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Major Media Outlets From 20+ Nations Demand Windfall Profits Tax on Big Oil

"As a bare minimum, a windfall tax on the combined profits of the largest oil and gas companies—estimated at almost $100bn in the first three months of the year—needs to be enacted."

Demonstrators read spoof newspapers with climate crisis messages in London on October 3, 2022,Martin Pope/Getty Images

More than 30 major media outlets from countries on nearly every continent published an editorial Tuesday calling on governments to impose a windfall profits tax on fossil fuel giants that have made a killing as poor nations face devastating climate impacts and people worldwide struggle to heat their homes, feed their families, and pay rent.

"As a bare minimum, a windfall tax on the combined profits of the largest oil and gas companies—estimated at almost $100bn in the first three months of the year—needs to be enacted," reads the editorial, which appeared at The Guardian in the U.K., The Nation and Rolling Stone in the U.S., The Hindu in India, Camunda News in Angola, El Espectador in Colombia, and dozens of other publications.

"The United Nations was right to call for the cash to be used to support the most vulnerable. But such a levy would only be the start," the editorial continues. "Poor nations also carry debts that make it impossible to recover after climate-related disasters or protect themselves from future ones. Creditors should be generous in writing off loans for those on the frontline of the climate emergency."

The joint call from dozens of media organizations based in more than 20 countries comes as world leaders gather in Egypt for COP27 and officials from the largest economies convene in Indonesia for the latest round of G20 talks.

The failure of rich nations such as the U.S., the U.K., and Canada to live up to their "loss and damage" commitments to poor countries suffering the worst impacts of the climate crisis has been central to the COP27 conference. The leaders of small-island countries and the head of the United Nations have argued that a windfall profits tax on the large polluters responsible for planet-warming emissions could be used to fund badly needed climate aid.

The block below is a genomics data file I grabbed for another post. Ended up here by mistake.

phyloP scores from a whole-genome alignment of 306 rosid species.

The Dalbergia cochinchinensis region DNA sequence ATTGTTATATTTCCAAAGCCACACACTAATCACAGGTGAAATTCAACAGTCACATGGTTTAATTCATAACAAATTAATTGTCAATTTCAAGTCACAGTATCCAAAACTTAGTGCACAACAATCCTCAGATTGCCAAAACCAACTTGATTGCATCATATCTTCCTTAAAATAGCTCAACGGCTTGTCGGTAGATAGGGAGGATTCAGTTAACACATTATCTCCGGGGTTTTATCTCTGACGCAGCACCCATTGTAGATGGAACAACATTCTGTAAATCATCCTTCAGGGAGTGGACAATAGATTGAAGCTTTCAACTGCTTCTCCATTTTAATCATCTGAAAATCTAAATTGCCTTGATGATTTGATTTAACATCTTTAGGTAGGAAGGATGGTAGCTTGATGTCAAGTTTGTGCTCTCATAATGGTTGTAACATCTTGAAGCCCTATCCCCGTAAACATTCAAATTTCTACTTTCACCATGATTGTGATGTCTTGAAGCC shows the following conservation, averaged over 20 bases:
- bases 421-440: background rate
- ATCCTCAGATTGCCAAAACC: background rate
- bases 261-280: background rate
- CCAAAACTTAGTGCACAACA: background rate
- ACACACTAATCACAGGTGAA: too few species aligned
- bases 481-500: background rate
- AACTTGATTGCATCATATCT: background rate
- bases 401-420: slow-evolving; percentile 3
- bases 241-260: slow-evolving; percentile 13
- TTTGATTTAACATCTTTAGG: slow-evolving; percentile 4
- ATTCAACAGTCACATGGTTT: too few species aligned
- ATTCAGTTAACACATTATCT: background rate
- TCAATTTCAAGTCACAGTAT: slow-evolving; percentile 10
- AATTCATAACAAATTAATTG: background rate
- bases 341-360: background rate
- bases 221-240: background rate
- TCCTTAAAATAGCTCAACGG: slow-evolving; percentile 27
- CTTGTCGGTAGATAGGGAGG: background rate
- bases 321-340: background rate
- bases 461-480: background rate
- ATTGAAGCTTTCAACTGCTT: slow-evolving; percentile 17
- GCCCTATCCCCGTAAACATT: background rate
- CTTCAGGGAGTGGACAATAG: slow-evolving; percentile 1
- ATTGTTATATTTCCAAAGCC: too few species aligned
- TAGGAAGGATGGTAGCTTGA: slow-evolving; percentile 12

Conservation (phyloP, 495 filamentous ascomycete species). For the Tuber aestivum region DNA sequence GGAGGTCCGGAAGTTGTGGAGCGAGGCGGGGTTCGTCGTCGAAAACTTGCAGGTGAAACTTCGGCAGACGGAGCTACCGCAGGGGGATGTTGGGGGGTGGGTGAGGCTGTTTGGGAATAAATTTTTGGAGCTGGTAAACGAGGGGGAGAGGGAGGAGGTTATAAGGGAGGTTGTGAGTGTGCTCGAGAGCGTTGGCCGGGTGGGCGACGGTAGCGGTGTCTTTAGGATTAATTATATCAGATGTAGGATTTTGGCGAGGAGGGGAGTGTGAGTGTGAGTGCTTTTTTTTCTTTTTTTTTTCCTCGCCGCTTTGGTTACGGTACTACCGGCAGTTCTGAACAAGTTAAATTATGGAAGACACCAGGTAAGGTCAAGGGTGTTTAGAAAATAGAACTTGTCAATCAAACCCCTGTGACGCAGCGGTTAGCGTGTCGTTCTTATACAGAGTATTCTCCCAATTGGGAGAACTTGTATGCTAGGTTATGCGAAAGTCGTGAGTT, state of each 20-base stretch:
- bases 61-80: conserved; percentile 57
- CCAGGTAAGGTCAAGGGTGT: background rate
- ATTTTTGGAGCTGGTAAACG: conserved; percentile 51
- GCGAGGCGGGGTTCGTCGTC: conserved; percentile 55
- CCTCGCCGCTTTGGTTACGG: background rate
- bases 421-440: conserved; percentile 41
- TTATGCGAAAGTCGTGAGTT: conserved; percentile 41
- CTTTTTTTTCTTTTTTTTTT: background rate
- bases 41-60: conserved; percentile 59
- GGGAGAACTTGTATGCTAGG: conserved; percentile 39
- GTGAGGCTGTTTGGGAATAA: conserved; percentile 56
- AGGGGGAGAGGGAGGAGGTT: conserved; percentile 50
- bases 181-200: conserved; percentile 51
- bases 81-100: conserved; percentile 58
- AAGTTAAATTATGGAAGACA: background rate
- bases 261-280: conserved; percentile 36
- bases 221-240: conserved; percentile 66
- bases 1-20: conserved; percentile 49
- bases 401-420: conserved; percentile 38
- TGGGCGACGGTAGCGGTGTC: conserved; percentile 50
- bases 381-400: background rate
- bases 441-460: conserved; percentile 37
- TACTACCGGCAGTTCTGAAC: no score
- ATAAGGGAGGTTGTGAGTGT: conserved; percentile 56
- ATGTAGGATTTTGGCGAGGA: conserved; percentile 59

"Profligate producers of fossil fuels have benefited from extortionate profits at the expense of human civilization," Gaston Browne, the prime minister of Antigua, said in a speech last week. "While they are profiting, the planet is burning."

While some countries, including the U.K., have imposed windfall taxes on oil and gas giants, they've thus far been limited and carried minimal impacts for fossil fuel companies such as Chevron, Exxon, Shell, and BP, which continue to post record-shattering profits as people around the world face high prices at the pump.

During its earnings call last month, Shell executives said the company has yet to pay any windfall taxes in the U.K. despite its sky-high profits over the past year.

In his remarks at the opening of COP27 last week, U.N. Secretary-General António Guterres urged "all governments" to "tax the windfall profits of fossil fuel companies" and "redirect that money to people struggling with rising food and energy prices and to countries suffering loss and damage caused by the climate crisis."

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"The deadly impacts of climate change are here and now," said Guterres. "Loss and damage can no longer be swept under the rug. It is a moral imperative. It is a fundamental question of international solidarity—and climate justice. Those who contributed least to the climate crisis are reaping the whirlwind sown by others."

The editorial published by major media outlets on Tuesday echoed that message, noting that "the world's poorest people will bear the brunt of the destruction wreaked by drought, melting ice sheets, and crop failures."

"To shield these groups from the loss of life and livelihoods will require money," the editorial states. "Developing countries, says one influential report, need $2 trillion annually to cut their greenhouse gas emissions and cope with climate breakdown."

"Rich countries account for just one in eight people in the world today but are responsible for half of greenhouse gases," the editorial continues. "These nations have a clear moral responsibility to help. Developing nations should be given enough cash to address the dangerous conditions they did little to create—especially as a global recession looms."


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